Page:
MENLO PARK, Calif.--(EON: Enhanced Online News)--Globally recognized leaders in technology, bioethics, genomics, oncology and patient advocacy – convened by the Susan G. Komen breast cancer organization – are gathering here today to drive breast cancer research and improve treatment through the power of Big Data.
“This conference will be a blueprint and a direction to guide the next phase of Komen’s work.”
Komen’s Big Data for Breast Cancer – West Coast conference is the second symposium convened by the breast cancer organization in hopes of channeling Big Data into better breast cancer care.
“We are working for multidisciplinary collaborations that can help us apply Big Data to improve breast cancer treatment and outcomes,” said Komen Chief Scientific Advisor Dr. George Sledge of Stanford University. “Together, we plan to identify opportunities to work together on the very promising but complicated use of Big Data.”
Big Data applications could lead to greater opportunities and ways to improve the focus and, hopefully, speed of research in finding answers to improve how patients feel, function and survive. The symposium brings together experts in oncology research, genomics, bioethics, patient advocacy and Big Data analytics, and is funded with generous support from the Robertson Foundation.
Attendees hope the symposium brings to light some challenges that exist in advancing the role of Big Data in breast cancer research and care as well as ways to pivot existing technology to address these challenges.
“We can use Big Data to collect information from sources such as electronic health records to answer complicated questions about the efficacy and safety of drug combinations, to understand how effective drugs are approved by the FDA, and much more. But oncology data is complex, so in order to derive insights from these large data sets, we need robust infrastructure and data quality standards,” said Dr. Amy Abernethy, Chief Medical Officer and Senior Vice President of Oncology at Flatiron Health.
Development of the conference was guided by a planning committee including:
- Dr. Amy Abernethy, Chief Medical Officer and Senior Vice President of Oncology, Flatiron Health
- Cheryl Jernigan, Komen Advocate in Science and Scientific Advisory Board
- Dr. Mia Levy, Vanderbilt-Ingram Cancer Center; Komen Scholar
- Dr. George Sledge, Stanford University; Komen’s Chief Scientific Advisor
- Dr. Crystal Valentine, Vice President of Technology Strategy, MapR Technologies
- Dr. Nikhil Wagle, The Broad Institute of MIT and Harvard and Dana-Farber Cancer Institute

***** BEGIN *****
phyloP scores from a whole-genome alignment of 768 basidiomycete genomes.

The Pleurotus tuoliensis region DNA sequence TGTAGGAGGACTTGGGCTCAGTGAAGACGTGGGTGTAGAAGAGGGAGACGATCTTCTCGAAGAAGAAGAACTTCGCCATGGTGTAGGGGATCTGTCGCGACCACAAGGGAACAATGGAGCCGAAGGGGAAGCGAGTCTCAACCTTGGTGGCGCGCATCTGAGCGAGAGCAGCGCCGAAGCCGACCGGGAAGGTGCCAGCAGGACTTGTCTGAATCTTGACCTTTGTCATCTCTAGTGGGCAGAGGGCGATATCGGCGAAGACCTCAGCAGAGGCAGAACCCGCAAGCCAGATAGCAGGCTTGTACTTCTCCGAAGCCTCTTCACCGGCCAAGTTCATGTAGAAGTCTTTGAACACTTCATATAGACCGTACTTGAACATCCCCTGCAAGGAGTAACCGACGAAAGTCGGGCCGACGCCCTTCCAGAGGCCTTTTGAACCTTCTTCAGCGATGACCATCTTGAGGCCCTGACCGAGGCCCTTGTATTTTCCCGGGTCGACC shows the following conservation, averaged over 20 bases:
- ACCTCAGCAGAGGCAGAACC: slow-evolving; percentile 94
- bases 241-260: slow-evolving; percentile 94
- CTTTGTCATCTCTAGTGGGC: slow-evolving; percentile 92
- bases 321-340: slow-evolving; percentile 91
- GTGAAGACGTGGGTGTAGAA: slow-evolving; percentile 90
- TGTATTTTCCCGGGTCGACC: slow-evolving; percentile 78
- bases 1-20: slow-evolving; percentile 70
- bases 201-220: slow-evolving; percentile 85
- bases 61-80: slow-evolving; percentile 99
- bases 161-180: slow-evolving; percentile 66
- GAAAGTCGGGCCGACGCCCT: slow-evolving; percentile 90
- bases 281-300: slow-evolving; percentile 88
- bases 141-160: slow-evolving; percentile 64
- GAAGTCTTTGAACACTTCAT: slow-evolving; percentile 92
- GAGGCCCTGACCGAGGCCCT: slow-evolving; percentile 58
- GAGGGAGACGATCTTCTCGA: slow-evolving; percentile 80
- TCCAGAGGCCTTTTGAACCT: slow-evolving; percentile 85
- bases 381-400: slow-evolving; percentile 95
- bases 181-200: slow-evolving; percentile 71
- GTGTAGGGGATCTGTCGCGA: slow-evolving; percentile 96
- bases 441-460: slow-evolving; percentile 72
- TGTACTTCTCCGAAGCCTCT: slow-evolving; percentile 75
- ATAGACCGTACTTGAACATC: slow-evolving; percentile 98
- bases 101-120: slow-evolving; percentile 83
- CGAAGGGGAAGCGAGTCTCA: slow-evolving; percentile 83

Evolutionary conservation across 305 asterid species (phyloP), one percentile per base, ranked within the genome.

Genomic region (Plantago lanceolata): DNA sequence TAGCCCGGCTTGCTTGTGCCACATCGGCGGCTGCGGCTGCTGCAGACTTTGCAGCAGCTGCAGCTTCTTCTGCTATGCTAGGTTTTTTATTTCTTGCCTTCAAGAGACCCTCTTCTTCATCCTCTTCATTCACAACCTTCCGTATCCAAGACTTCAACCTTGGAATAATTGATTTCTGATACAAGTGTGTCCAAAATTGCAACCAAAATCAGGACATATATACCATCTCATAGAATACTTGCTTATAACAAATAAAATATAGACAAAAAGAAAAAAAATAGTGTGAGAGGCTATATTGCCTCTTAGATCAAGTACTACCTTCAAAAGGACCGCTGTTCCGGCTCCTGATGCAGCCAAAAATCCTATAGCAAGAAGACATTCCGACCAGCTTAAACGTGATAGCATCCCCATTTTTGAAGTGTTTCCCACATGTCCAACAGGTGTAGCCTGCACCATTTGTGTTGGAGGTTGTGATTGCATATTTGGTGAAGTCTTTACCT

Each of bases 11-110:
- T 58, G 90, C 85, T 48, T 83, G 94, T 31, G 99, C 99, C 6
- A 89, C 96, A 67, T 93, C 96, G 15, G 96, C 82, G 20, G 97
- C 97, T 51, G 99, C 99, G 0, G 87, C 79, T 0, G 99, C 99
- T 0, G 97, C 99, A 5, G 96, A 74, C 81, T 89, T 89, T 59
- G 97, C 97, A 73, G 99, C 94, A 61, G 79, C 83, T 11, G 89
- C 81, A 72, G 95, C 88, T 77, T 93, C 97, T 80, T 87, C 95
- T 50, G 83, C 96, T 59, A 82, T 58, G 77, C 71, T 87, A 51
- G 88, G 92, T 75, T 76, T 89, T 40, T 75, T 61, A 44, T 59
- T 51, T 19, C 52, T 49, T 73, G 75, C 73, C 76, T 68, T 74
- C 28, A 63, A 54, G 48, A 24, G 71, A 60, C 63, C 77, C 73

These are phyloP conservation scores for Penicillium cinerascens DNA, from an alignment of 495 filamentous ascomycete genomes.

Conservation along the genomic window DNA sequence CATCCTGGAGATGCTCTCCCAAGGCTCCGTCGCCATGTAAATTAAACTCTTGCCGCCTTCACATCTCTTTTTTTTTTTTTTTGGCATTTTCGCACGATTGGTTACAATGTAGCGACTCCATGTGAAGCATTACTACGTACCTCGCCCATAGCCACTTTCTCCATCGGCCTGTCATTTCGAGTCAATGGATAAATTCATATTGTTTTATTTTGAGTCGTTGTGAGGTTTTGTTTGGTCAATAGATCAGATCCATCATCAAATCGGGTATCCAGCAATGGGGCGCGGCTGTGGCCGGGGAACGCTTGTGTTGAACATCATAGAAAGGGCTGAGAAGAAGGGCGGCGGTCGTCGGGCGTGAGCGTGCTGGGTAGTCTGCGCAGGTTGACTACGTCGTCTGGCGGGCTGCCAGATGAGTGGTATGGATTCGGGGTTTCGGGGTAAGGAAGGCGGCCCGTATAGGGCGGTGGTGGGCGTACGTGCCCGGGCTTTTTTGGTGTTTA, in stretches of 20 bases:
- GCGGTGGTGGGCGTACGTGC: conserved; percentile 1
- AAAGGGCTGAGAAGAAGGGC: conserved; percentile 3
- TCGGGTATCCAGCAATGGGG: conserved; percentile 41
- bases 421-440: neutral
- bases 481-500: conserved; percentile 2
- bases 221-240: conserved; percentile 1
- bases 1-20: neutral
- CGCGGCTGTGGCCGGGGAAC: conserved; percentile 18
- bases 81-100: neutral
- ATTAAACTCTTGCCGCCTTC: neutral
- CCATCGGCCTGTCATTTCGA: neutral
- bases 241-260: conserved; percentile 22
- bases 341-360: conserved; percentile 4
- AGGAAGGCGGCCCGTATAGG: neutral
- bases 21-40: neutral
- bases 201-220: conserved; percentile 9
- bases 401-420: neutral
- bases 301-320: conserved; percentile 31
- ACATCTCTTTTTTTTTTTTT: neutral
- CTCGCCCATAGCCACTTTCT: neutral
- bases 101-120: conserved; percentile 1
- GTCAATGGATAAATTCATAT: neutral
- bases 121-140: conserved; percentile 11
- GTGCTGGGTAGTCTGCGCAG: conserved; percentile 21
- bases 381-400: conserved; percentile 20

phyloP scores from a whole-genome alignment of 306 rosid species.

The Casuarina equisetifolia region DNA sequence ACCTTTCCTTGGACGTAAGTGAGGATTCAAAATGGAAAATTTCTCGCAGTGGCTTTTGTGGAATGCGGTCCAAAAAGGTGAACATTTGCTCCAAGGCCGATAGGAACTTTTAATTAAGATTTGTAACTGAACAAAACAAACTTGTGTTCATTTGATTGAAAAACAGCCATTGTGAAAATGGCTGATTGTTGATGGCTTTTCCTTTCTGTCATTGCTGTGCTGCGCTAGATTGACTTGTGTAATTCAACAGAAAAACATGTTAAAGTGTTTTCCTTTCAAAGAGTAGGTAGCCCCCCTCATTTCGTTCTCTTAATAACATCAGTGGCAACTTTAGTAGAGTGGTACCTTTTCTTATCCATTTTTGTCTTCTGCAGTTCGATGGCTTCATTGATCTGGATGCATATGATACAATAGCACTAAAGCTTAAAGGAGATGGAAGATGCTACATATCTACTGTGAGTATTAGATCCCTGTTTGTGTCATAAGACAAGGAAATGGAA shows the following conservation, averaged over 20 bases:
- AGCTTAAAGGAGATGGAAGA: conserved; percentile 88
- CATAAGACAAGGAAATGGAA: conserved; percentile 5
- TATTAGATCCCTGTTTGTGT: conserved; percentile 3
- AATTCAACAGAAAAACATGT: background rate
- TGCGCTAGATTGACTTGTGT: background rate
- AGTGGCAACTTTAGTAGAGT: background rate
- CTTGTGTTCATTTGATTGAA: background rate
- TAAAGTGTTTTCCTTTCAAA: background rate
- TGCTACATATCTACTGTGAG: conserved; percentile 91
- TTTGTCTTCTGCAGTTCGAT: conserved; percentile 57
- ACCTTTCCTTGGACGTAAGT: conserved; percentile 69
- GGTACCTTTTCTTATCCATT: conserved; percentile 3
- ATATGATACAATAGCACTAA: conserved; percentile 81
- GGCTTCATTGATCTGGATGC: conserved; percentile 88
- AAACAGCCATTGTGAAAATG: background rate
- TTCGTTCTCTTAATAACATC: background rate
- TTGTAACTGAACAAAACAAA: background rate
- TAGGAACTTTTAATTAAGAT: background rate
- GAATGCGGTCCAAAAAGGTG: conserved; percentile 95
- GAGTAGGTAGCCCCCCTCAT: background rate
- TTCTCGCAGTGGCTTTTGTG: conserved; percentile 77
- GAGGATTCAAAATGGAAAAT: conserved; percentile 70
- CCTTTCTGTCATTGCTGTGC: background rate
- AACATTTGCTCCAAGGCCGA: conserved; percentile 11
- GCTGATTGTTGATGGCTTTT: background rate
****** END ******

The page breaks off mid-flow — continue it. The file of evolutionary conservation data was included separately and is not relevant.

“Komen has long served as a convener to improve the lives of those facing breast cancer,” said Ellen Willmott, Komen’s Interim President and Chief Executive Officer. “We see the potential of Big Data to significantly improve the pace of research, while also improving treatment and outcomes for breast cancer patients today.”
Today’s conference addresses three critical areas:
- Data Infrastructure: What are the best practices to ensure data can be shared, integrated and analyzed for multiple purposes?
- Research: What are the latest advances in research using Big Data? How can Big Data drive breast cancer research?
- Clinical Applications: How can we harness Big Data to provide the solutions needed to improve patient outcomes and overcome the challenges faced by breast cancer patients?
“Big Data holds so much promise,” Willmott said. “This conference will be a blueprint and a direction to guide the next phase of Komen’s work.”
By continuing to facilitate these discussions, Komen is working to create an international community capable of advancing the application of these data to improve breast cancer research and clinical care. Creating such a community is vital to Komen’s Bold Goal of reducing current breast cancer deaths in the U.S. by 50 percent by 2026.
About Susan G. Komen®
Susan G. Komen is the world’s largest breast cancer organization, funding more breast cancer research than any other nonprofit outside of the federal government while providing real-time help to those facing the disease. Since its founding in 1982, Komen has funded more than $920 million in research and provided more than $2 billion in funding to screening, education, treatment and psychosocial support programs serving millions of people in more than 30 countries worldwide. Komen was founded by Nancy G. Brinker, who promised her sister, Susan G. Komen, that she would end the disease that claimed Suzy’s life. Visit komen.org or call 1-877 GO KOMEN. Connect with us on social at ww5.komen.org/social.
About the Robertson Foundation
The Robertson Foundation aspires to utilize a pro-active, disciplined grant-making approach to measurably affect significant social change in the principal areas of education, the environment, and medical research. To learn more visit: www.robertsonfoundation.org.